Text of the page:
Mr. Giuliani’s candidacy was similarly a nonstarter with him, he said, because of the former New York City mayor’s support for abortion rights.

“Abortion is still number one with me and every social conservative I know,” Mr. Pawlewski said.

But Michael Canady, a board member for the Iowa Christian Alliance, said he was at least open to voting for Mr. Giuliani, arguing his strong stance on terrorism could trump other concerns.

“He’s definitely more liberal on the social issues than most evangelicals like,” he said, but he added that he considered Mr. Giuliani “a leader and somebody who could be strong on defense.”

With many Christian conservatives intent on preventing a Democrat from being elected, perhaps the biggest quandary for many is whether electability should be paramount, or whether to stick to a candidate who most shares their faith and worldview. ...

Most of the 40 evangelicals interviewed for this article, however, said they were not interested in throwing away their vote, saying Mr. Giuliani would be preferable to any Democrat.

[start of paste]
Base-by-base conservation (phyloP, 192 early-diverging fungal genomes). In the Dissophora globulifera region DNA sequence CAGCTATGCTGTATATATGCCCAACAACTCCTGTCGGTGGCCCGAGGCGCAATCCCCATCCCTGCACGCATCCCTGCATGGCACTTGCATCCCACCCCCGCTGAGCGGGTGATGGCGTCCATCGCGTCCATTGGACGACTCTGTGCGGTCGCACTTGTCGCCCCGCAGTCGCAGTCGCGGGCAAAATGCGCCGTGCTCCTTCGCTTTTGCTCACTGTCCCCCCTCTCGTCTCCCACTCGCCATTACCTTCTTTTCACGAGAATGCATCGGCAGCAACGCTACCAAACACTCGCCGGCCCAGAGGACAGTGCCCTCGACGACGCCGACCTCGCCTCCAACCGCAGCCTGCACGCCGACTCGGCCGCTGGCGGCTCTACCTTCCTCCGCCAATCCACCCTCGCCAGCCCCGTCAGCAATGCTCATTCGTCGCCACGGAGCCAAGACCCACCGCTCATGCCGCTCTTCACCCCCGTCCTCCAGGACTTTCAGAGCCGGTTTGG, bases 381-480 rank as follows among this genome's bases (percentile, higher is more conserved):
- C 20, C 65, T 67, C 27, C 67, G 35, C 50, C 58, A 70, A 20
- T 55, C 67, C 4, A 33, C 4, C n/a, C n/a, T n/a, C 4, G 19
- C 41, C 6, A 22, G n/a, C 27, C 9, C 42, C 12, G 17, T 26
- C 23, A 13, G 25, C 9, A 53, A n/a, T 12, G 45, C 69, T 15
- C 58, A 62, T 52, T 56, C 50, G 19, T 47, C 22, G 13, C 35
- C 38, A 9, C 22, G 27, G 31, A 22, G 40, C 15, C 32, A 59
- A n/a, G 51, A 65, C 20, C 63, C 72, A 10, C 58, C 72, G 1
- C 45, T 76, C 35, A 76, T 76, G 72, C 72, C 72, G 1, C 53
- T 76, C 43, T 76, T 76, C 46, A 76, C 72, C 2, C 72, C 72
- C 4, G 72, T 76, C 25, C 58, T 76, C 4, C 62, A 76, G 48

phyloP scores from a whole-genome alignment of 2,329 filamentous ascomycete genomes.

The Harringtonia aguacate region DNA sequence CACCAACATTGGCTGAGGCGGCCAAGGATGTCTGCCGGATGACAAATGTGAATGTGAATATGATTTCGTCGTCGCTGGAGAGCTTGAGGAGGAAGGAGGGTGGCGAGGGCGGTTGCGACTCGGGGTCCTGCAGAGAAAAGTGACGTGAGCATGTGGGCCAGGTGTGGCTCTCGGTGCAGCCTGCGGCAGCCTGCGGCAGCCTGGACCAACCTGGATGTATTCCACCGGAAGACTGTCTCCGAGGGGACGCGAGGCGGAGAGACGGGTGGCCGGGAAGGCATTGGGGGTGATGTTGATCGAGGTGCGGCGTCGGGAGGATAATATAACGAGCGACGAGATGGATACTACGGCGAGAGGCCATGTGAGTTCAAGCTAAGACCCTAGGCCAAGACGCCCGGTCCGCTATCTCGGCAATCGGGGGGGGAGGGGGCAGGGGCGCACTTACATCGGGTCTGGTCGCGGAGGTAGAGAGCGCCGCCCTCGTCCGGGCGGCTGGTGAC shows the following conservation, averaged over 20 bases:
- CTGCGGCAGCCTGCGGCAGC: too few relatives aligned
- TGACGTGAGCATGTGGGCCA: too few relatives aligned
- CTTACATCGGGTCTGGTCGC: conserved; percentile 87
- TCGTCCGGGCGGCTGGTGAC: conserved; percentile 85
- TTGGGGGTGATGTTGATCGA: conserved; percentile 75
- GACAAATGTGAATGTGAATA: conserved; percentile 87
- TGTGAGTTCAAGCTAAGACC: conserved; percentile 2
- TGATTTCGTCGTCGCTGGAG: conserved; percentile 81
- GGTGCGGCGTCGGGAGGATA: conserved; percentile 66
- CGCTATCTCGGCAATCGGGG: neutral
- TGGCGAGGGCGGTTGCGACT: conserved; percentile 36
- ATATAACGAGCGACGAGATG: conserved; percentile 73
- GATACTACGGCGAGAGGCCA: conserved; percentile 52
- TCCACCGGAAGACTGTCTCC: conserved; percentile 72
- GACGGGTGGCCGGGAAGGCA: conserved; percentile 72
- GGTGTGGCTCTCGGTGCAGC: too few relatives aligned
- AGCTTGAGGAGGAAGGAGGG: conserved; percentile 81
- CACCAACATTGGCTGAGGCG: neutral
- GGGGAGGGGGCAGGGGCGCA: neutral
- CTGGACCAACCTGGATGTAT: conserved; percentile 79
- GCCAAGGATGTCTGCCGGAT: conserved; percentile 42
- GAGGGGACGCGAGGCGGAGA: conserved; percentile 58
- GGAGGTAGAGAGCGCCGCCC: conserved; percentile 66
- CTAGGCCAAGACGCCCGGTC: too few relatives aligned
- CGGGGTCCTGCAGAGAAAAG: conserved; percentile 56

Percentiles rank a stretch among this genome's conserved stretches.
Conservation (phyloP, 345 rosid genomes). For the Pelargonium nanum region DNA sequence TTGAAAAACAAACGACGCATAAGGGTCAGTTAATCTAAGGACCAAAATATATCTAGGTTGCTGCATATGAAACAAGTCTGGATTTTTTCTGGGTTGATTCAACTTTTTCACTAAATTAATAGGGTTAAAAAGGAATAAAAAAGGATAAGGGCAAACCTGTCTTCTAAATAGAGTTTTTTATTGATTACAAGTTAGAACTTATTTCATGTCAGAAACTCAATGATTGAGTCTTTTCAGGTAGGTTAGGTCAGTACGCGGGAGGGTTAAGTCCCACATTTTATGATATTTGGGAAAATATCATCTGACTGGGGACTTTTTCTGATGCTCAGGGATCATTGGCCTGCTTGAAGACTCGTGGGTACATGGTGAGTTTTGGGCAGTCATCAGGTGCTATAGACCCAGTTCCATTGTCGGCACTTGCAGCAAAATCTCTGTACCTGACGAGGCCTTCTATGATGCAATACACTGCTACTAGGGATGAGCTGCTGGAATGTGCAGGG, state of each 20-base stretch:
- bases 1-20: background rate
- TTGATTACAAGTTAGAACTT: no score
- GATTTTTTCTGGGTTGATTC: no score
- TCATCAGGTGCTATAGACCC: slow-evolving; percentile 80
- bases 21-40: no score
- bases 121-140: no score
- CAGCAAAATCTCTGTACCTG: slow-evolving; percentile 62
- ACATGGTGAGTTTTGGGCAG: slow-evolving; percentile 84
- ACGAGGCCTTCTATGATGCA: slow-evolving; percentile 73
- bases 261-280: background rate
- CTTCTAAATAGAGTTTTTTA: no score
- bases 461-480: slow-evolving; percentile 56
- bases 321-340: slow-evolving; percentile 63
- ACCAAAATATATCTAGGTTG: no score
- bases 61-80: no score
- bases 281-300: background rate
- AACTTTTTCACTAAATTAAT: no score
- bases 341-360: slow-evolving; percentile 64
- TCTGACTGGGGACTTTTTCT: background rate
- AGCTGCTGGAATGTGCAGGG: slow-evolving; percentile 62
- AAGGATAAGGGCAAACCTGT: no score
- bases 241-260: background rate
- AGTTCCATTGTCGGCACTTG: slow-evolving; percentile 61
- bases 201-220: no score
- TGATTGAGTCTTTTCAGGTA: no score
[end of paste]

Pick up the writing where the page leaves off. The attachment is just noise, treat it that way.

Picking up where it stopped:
There is a lot about this article worth pondering, but at the very least it gives a glimpse into the deep partisanship of conservative evangelicalism. Like many Christians I know from my home town, it is more important to keep a Democrat out of office than to elect the best candidate. For such people, preventing the death of unborn children is infinitely more important than the deaths of born men, women, and children around the world—often at the hands of American soldiers. Personally, I would not just call this partisanship; I would call it idolatry.

Comments

Maiden said…
One can't help but wonder what world Mr. Wilson lives in. Hello?!
Ian said…